The Bench Press Blueprint: How to Get That Bigger Chest and Stay Injury Free

The Bench Press Blueprint: How to Get That Bigger Chest and Stay Injury Free

7 Cues for Better Bench Press and Greater Gains

Let’s talk about the bench press. Whether you’re training at home in the garage or out in the local gym, benching the barbell is one of the all-time greatest hits of the workout world. Everyone loves the chest gains - until you’re feeling those shoulder strains!

Key points in this article:

  • The importance of proper technique to avoid injury
  • Finding your grip: knuckles up
  • Positioning your body: eyes under bar
  • Planting your feet: screw them to the floor
  • Protect your shoulders: pin them back
  • The lift-off: break the bar
  • The descent: row the bar
  • The ascent: explode up

The Importance of Proper Technique for Bench Press

While most of us who are involved in strength training love the bench press, it can be a point of pain and frustration for anyone dealing with injury. Our vision of piling those plates on the bar can sometimes obscure the reality that if we don’t bench with proper technique, we could end up being demoted to leg day everyday due to injury (no offense to the leg lovers out there)!

The fixed arm position in bench pressing can strain the front of the shoulder, potentially leading to inflammation and pain, and in severe cases, a rotator cuff injury.

In this guide, we’re going to break down some bench press cues and give you a blueprint to safely excel in this exercise and build that bigger chest.

Correct Bench Press Setup

Finding Your Grip: Knuckles Up

The first step to a successful bench press is getting your grip right. Your hand position on the barbell can greatly affect the muscles you engage during the exercise. Close grip benching will work more on your triceps, while a wider grip press primarily targets your upper and outer chest muscles.

For a standard bench press, grip the bar slightly wider than your shoulders. The exact position will vary from person to person. You want your hands to be placed on the bar so that when you lower the weight to your chest, your wrists are over your elbows and your forearms are vertical.

Use the cue “knuckles up” as a reminder to lock your wrists with your knuckles to the ceiling. This position aligns your wrists over your elbows, keeps the focus on your chest rather than your arms, and allows for optimal force production.

Positioning Your Body: Eyes Under Bar

Once your grip is set, pay attention to how you position your body on the bench. A common mistake is setting up too close to the bar, which can hinder your lift-off and bar path.

Align your forehead with the bar to ensure a seamless lift-off. Use the cue “eyes under bar” to help you remember roughly where you should be.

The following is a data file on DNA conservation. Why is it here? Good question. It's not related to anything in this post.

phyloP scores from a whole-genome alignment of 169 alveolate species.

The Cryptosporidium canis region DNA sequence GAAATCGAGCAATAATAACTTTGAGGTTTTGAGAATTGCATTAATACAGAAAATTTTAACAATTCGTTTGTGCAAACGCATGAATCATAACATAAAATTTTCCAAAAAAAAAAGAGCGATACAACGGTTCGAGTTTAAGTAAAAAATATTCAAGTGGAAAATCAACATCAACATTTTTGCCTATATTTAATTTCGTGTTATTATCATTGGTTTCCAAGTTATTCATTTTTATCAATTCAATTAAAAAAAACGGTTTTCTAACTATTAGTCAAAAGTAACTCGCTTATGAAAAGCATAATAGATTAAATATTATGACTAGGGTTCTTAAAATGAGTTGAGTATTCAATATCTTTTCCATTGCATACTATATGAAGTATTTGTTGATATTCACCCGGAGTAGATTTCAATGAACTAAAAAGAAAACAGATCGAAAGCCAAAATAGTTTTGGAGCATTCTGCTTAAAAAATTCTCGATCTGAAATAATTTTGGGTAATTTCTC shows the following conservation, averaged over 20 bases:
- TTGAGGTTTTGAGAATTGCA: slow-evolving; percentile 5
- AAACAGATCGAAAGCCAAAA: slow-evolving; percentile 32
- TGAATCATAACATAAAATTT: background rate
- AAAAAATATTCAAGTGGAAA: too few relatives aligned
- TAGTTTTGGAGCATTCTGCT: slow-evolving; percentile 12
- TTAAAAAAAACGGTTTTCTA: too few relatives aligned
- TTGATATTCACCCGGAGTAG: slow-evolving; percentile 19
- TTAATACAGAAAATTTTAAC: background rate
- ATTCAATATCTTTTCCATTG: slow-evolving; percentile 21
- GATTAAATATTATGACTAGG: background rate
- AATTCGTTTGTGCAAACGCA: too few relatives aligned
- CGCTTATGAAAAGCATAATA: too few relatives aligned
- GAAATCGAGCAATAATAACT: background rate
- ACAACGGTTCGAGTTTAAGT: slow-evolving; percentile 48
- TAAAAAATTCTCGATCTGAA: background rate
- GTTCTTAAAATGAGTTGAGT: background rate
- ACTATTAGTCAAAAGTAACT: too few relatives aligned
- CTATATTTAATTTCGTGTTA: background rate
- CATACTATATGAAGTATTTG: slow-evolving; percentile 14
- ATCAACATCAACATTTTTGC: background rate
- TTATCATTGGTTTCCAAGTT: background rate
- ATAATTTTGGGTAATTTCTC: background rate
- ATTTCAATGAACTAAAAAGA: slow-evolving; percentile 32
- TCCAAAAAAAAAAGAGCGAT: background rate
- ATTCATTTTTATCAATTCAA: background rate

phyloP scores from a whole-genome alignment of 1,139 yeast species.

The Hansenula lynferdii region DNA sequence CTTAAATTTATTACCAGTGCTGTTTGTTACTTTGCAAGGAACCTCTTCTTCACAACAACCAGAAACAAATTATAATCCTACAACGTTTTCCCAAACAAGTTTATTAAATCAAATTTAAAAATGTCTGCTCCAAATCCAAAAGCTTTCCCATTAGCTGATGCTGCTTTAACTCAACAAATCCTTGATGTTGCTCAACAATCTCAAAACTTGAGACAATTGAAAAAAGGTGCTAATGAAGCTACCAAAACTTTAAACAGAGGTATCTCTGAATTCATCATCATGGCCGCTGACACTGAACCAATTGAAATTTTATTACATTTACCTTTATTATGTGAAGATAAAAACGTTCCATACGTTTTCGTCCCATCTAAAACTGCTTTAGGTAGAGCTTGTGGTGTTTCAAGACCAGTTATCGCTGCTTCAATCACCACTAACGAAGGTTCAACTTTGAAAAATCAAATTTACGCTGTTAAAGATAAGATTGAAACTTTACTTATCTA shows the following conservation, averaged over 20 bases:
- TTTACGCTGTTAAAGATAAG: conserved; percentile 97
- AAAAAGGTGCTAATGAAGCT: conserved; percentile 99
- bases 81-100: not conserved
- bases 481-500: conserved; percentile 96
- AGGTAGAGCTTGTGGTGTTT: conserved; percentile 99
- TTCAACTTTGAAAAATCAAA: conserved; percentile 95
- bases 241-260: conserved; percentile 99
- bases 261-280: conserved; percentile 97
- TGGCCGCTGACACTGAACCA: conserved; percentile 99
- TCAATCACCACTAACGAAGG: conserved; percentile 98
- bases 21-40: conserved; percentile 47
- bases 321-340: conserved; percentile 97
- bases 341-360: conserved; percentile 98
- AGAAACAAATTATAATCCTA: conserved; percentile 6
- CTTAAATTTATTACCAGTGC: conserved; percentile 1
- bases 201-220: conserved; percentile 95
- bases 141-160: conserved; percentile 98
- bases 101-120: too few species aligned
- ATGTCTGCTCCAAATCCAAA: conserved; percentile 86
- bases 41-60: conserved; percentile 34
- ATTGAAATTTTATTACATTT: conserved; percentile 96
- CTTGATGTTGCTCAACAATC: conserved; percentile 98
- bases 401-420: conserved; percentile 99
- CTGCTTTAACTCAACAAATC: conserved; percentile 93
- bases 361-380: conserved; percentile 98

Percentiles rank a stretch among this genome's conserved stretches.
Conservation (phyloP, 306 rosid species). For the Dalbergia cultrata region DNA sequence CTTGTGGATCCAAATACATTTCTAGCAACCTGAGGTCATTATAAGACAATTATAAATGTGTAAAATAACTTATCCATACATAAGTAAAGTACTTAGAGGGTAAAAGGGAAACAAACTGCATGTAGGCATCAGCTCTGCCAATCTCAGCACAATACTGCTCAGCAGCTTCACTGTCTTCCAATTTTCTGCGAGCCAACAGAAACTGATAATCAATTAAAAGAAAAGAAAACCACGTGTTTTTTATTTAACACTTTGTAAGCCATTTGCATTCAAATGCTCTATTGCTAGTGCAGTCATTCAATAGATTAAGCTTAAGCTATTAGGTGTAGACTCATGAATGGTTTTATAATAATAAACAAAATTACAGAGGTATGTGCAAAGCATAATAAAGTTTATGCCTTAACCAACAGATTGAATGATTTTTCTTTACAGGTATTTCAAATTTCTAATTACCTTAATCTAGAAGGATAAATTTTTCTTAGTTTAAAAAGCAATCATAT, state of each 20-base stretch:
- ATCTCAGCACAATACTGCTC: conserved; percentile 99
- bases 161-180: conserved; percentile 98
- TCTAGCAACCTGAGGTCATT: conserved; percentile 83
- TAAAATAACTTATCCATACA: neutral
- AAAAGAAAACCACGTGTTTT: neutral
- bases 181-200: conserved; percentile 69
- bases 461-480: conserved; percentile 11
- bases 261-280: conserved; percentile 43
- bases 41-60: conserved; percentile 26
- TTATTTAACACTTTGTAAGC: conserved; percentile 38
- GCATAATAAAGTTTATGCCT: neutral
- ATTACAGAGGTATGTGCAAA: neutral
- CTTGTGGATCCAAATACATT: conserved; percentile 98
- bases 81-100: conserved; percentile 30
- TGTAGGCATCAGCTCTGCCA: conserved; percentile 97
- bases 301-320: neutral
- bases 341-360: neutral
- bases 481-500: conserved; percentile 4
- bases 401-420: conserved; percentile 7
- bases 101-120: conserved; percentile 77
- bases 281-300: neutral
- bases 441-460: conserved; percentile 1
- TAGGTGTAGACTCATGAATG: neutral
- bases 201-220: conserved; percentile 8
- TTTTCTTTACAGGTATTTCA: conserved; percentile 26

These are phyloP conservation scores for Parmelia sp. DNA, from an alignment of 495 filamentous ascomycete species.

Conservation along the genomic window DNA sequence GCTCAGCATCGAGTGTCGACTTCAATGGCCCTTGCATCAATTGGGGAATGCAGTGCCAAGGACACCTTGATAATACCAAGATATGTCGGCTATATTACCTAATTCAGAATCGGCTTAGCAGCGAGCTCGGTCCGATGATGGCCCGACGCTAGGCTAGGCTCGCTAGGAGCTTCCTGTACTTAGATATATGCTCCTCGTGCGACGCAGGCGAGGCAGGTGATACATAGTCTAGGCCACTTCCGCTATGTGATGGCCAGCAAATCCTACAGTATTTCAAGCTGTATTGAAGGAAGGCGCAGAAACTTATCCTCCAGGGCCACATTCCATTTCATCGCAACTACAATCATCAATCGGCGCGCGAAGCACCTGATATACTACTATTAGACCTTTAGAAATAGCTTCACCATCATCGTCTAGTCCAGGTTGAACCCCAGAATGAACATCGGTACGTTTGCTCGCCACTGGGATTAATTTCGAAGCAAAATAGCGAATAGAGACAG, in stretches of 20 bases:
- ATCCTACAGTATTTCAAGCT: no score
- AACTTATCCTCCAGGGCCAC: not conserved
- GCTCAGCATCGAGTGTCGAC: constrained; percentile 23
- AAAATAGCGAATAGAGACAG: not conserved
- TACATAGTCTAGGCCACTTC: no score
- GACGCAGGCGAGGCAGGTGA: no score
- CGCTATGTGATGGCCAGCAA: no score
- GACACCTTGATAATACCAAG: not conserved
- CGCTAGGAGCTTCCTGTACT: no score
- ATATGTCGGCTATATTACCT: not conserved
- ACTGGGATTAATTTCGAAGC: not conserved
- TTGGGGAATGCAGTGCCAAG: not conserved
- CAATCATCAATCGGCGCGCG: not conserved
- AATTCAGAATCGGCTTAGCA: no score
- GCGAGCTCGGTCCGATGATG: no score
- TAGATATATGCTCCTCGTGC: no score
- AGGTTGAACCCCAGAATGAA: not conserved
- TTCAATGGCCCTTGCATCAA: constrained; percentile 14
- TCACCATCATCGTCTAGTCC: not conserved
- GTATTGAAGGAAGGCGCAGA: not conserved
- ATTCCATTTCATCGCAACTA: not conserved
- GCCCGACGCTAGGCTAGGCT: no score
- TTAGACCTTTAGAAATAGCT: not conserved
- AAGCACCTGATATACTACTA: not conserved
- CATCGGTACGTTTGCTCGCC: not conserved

Planting Your Feet: Screw Them to the Floor

When it comes to foot placement, you want your feet to be slightly behind your knees. This helps to create a tight and natural arch in your lower back, which contributes to a more stable and powerful press.

Keep your heels planted on the ground to allow you to properly drive your knees out and 'screw' your feet into the ground, creating torque throughout your lower body.

Protect Your Shoulders: Pin Them Back

Now that you’re on your back, imagine you have a foam roller on the bench along your spine. Squeeze your shoulder blades together into that imaginary roller, and use your lats to pull your shoulders down.

Combined with your foot placement, this will naturally cause a slight arch in your lower back, while your lats and your glutes remain anchored to the bench. Don’t force the arch, as this will be counterproductive.

Focus on staying tight through your whole body and pinning those shoulders back to create a stable base to push from.

The Lift-Off: Break the Bar

With a stable setup in place, it's time to initiate the lift-off phase. Unrack the bar and bring it over your sternum. The cue here to help you keep everything tight is ‘break the bar’. Your hands won’t actually move but imagine that you are trying to bend the bar away from you. This helps to generate and maintain that essential torque.

Caution: some people over-react to ‘break the bar’ and tuck their elbows in. Don’t do it! Keep your grip tight and your elbows stacked over your wrists.

The Descent: Row the Bar

As you lower the bar to your chest, think of rowing the bar to engage in a controlled, vertical descent. The bar should come down to your sternum – just below the nipples or the bottom of the sports bra.

The Ascent: Explode Up

The final phase of the bench press is the ascent or the press. Here, you want the bar to explode back up as you push through the floor with your feet and push yourself into the bench. This not only helps with stability but also generates more power for the lift.

Keep pushing the bar straight up towards the ceiling and finish your lockout before re-racking the weight.

In Summary

As well as being a popular exercise, the bench press is a complex movement that requires careful attention to form and technique. By understanding and applying the cues in this article, you can enhance your performance on the weightlifting bench, maximise your chest gains, and reduce your risk of injury. Remember, it's not just about lifting heavy - it's about lifting smart.

To see all of these bench press cues in action, check out this CrossFit video.

In our ChasingBetter WOD Supplies store, we’ve got barbells and weightlifting benches galore. We can also supply you with high quality bumper plates or upgrade your home gym set up with our range of power racks and squat racks. Got questions? Get in touch and someone from our team would love to help you!

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